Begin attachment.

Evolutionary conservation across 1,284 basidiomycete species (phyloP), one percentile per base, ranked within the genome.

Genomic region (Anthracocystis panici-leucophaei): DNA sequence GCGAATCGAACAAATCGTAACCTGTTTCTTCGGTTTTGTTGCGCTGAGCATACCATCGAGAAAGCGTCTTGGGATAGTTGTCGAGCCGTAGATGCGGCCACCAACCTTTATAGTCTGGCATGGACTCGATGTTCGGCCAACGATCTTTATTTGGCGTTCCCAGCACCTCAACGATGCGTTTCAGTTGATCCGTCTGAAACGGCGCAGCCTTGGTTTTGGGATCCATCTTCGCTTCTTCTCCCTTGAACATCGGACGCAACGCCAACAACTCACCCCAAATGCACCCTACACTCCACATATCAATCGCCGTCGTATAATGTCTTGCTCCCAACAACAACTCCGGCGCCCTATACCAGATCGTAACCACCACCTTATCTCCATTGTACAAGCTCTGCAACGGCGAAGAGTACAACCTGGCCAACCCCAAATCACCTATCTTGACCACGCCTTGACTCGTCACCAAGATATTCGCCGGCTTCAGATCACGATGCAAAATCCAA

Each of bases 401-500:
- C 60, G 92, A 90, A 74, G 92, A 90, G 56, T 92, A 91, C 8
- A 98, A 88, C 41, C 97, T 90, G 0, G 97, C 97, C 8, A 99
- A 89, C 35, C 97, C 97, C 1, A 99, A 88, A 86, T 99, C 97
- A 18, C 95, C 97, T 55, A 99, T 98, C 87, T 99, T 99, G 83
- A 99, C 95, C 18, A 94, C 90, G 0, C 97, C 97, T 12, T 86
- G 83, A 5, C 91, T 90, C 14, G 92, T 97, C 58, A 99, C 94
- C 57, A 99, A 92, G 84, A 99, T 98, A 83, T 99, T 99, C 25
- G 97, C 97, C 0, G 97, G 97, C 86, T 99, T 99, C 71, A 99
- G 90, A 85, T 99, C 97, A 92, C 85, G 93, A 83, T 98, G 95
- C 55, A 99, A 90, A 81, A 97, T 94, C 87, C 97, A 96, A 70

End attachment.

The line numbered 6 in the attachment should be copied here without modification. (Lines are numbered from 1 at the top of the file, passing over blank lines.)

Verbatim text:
- A 89, C 35, C 97, C 97, C 1, A 99, A 88, A 86, T 99, C 97